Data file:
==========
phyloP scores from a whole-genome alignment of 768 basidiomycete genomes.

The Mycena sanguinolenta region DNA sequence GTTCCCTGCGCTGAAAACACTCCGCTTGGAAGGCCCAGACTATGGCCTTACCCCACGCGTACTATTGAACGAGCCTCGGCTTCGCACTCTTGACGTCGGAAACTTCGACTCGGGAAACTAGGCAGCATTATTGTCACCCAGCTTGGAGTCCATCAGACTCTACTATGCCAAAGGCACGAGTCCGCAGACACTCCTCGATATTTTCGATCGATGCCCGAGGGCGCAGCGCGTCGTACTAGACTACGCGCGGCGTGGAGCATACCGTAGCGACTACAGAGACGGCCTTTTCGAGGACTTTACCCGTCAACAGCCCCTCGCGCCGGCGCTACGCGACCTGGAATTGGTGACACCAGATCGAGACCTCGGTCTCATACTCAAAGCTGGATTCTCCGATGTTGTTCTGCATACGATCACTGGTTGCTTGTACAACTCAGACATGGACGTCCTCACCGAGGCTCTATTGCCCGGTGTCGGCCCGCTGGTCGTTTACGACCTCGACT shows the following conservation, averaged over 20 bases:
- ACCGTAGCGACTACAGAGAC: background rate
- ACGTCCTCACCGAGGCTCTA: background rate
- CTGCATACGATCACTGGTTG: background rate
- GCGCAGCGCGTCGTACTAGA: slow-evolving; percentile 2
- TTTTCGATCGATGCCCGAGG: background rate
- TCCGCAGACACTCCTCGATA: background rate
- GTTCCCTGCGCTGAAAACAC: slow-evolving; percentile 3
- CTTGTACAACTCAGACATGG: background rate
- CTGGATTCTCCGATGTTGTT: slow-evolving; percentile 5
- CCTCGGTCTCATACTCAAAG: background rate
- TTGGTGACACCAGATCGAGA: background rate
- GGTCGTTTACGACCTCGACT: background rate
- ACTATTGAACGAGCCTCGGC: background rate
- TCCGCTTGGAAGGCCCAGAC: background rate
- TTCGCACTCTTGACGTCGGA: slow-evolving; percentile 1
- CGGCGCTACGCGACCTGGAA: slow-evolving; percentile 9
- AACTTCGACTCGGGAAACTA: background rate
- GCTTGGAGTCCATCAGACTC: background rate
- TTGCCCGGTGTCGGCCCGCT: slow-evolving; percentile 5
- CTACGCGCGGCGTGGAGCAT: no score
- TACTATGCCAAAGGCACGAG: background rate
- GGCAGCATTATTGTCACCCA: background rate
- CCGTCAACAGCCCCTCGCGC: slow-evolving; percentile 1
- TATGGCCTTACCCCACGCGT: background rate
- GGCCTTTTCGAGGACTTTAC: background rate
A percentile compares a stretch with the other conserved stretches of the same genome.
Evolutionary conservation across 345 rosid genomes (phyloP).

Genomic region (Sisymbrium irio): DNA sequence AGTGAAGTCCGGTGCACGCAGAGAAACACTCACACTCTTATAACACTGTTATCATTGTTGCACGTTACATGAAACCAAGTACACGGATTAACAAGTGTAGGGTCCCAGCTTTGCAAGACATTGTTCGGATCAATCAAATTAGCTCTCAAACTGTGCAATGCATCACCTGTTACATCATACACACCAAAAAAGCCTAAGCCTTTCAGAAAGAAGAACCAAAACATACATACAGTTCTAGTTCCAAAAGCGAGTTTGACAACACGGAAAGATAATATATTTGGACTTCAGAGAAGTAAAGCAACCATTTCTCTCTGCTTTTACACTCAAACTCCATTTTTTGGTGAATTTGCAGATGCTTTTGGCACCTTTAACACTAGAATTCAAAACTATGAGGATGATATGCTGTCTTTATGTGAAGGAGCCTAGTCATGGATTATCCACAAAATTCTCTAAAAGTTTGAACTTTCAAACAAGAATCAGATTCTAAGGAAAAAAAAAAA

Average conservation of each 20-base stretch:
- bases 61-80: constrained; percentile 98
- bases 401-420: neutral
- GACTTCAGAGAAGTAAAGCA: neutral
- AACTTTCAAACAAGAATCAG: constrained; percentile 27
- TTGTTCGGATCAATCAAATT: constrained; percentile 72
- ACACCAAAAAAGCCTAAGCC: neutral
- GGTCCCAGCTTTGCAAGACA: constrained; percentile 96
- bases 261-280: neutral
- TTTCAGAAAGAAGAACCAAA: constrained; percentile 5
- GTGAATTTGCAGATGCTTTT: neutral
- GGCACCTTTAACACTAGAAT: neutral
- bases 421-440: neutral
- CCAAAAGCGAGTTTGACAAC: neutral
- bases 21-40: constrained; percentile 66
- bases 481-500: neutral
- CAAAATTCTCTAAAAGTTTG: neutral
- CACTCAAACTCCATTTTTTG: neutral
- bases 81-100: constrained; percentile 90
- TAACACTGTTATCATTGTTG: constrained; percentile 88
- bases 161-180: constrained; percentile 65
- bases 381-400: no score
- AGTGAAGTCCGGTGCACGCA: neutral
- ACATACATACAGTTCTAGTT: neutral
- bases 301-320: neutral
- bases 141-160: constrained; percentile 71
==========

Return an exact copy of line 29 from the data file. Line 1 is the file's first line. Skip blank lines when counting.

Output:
Evolutionary conservation across 345 rosid genomes (phyloP).